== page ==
Water is essential to a healthy lawn, but water shortages caused by summer droughts or local restrictions can take a toll on your lush lawn and garden.
There may seem to be nothing to do but wave goodbye to your landscape. However, you do have options. Individuals have been developing drought-tolerant landscapes that can be maintained with little water for years. Read and learn how to maintain your landscape during a drought.
Know your Climate
One of the most important things to consider when planning a landscape is to know the climate you are growing in. Ask yourself some questions. How much rain does my garden receive? What is the condition of my soil? Is my garden fully/partly covered by the sun or under shade?
The bottom line is that understanding your climate before planting in your landscape can save you money and get you the results you are looking for.
Climate appropriate plants
Once you understand your climate, choosing is the easy part. Tons of plants can survive with little water. For example:
For your garden:
- Lantana Camara
For your lawn:
- Bermuda grass
- Buffalo Grass
These are just a few you can pick from but check out this list from Lubbock Master Gardeners for more drought-tolerant plants and grasses.
Sometimes less is more. Use these tips to make the best of your limited water.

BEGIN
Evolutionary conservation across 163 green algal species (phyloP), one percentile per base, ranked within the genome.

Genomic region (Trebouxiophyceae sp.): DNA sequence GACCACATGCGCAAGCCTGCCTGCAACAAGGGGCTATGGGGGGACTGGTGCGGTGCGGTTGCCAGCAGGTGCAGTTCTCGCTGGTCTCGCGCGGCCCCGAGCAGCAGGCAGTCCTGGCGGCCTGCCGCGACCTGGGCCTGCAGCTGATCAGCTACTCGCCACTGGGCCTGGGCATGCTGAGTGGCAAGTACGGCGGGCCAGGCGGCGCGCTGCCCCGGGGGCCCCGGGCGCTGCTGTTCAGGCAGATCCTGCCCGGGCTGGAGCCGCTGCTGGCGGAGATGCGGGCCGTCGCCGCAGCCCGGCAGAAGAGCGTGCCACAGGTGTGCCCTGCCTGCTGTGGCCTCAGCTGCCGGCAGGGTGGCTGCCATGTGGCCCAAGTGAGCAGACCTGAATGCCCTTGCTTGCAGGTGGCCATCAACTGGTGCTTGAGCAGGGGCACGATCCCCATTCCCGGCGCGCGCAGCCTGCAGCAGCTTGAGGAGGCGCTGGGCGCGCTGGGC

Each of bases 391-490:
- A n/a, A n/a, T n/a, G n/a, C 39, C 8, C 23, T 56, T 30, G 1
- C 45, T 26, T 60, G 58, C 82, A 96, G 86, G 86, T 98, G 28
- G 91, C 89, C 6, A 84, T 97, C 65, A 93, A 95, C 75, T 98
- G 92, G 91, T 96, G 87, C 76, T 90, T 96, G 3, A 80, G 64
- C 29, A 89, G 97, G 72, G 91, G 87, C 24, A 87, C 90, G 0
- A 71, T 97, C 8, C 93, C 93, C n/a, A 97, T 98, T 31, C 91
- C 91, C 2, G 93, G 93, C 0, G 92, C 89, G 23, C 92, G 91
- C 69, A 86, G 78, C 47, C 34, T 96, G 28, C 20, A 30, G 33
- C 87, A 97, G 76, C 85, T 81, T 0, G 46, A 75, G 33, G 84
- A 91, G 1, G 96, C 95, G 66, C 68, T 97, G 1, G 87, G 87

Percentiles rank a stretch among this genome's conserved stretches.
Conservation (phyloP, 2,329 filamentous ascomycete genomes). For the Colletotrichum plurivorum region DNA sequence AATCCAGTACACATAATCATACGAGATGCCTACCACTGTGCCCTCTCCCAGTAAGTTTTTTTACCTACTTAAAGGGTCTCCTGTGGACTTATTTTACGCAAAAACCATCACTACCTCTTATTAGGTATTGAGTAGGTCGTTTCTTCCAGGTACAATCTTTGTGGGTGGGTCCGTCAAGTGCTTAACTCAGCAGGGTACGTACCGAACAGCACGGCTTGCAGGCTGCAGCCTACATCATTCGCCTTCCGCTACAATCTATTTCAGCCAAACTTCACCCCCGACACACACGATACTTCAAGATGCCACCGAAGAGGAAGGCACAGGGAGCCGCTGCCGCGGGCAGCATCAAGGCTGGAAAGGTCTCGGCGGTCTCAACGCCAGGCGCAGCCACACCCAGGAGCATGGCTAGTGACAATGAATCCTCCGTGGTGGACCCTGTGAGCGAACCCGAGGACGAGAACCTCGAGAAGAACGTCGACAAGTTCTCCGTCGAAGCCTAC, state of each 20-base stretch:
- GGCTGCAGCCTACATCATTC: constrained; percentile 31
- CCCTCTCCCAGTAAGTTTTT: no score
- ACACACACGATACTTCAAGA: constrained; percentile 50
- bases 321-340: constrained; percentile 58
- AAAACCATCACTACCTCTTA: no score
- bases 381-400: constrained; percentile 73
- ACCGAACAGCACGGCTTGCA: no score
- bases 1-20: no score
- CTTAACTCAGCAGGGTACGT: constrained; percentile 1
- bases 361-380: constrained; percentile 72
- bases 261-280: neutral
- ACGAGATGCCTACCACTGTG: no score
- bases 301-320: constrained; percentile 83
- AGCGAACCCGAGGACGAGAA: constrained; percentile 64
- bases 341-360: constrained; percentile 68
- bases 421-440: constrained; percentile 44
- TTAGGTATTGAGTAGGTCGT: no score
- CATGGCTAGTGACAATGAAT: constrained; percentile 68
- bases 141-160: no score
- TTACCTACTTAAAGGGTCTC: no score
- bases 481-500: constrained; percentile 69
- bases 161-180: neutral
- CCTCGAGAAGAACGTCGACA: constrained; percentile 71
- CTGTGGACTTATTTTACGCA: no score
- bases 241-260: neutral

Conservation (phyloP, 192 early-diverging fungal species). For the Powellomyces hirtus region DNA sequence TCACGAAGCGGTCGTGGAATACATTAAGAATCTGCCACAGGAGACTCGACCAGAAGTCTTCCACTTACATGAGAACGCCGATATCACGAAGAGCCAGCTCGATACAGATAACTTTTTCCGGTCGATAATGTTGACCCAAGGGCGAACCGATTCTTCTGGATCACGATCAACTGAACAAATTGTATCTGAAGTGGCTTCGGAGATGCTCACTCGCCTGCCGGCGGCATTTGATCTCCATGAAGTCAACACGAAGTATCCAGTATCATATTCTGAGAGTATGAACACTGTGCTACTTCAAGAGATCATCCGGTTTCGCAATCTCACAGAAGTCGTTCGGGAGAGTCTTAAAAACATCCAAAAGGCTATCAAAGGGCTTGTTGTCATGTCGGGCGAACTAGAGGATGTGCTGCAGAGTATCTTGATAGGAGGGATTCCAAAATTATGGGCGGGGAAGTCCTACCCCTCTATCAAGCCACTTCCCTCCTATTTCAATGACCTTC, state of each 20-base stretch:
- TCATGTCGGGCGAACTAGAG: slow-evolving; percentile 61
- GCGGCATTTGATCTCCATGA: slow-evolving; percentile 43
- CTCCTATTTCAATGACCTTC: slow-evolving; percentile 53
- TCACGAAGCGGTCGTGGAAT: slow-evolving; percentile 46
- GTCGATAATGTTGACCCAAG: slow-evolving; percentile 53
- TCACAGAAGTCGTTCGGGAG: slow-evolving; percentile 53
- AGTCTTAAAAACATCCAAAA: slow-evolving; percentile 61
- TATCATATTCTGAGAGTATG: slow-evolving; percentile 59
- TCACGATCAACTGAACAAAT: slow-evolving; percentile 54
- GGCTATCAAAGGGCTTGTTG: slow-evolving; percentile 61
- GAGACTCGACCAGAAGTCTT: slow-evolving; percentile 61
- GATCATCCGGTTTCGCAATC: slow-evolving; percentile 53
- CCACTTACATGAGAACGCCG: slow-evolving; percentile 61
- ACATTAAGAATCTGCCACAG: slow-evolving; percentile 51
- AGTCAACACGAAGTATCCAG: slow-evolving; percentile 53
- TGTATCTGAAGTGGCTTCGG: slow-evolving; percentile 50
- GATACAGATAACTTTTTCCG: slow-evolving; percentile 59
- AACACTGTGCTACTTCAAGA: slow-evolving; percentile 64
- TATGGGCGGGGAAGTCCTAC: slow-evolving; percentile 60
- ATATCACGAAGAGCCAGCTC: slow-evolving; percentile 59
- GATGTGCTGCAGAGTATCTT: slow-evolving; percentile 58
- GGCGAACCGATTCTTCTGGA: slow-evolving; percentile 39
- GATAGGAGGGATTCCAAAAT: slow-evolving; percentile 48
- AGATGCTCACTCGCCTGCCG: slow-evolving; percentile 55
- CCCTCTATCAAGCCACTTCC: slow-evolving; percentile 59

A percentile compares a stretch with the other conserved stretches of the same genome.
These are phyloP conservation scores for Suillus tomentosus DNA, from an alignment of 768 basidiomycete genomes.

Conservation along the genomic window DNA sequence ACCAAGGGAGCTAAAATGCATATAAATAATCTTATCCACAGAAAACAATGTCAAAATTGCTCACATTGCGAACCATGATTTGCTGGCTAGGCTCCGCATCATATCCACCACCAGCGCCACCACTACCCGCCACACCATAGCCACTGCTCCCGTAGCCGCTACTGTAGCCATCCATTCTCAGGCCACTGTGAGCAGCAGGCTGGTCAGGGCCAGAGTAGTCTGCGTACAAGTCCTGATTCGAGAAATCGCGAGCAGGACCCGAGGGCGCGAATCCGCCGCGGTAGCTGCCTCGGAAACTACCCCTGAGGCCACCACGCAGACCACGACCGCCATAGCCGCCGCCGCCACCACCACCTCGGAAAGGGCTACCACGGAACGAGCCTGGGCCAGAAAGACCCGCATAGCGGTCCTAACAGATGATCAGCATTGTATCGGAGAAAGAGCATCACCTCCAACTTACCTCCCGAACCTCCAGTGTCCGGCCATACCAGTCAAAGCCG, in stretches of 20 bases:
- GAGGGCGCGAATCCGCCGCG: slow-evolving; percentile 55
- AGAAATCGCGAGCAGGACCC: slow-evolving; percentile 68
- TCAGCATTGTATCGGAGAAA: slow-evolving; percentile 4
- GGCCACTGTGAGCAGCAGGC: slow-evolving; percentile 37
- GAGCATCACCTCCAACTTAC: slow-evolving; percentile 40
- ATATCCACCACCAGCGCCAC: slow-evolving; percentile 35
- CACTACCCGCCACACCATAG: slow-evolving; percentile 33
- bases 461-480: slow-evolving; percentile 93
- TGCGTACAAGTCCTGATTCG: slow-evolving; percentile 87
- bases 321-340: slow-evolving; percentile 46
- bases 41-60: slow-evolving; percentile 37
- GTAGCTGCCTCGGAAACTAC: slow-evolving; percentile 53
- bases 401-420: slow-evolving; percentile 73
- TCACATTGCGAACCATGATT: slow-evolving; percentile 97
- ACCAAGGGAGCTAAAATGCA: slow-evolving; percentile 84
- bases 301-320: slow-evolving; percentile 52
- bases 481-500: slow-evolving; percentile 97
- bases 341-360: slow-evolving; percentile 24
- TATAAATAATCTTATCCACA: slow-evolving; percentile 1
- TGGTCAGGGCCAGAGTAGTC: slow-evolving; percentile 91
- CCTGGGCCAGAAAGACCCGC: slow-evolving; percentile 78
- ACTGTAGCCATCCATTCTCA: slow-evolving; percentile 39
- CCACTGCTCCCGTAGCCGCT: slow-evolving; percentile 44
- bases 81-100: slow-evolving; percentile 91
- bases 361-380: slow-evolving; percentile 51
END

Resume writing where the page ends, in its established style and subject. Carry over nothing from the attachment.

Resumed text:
Keep a lookout for the weather. If it’s going to rain, don’t water and let mother nature do its job.
Water only when necessary. Only water when your grass begins to show signs of drought.
Water deep. Water less often by watering deeper into the soil. It promotes more water absorption and healthier roots.
Water on time. Water on a regular schedule and in the morning before the sun rises. This prevents water from evaporating before the soil can soak all the water. Another effective and efficient watering method for flowerbeds and containers is to add a drip irrigation system that can be bought at your nearest Watermaster.
Mix Native and Adaptive Plants
Every region has unique native plants and gorgeous flowers. Not only does using native species preserves the ecology of your area, but they also thrive with little care, attention, or water. Here are two great websites to look for native plants and flowers near you: Native Plant Finder or Audubon.
- In the case that there aren’t many native species in your area, or not any that suit your needs, consider adaptive plants. These plants are not invasive and can blossom in soil and climate conditions. Your best bet to finding these types of plants is at your local nursery. They will have the best-suited plants for your area.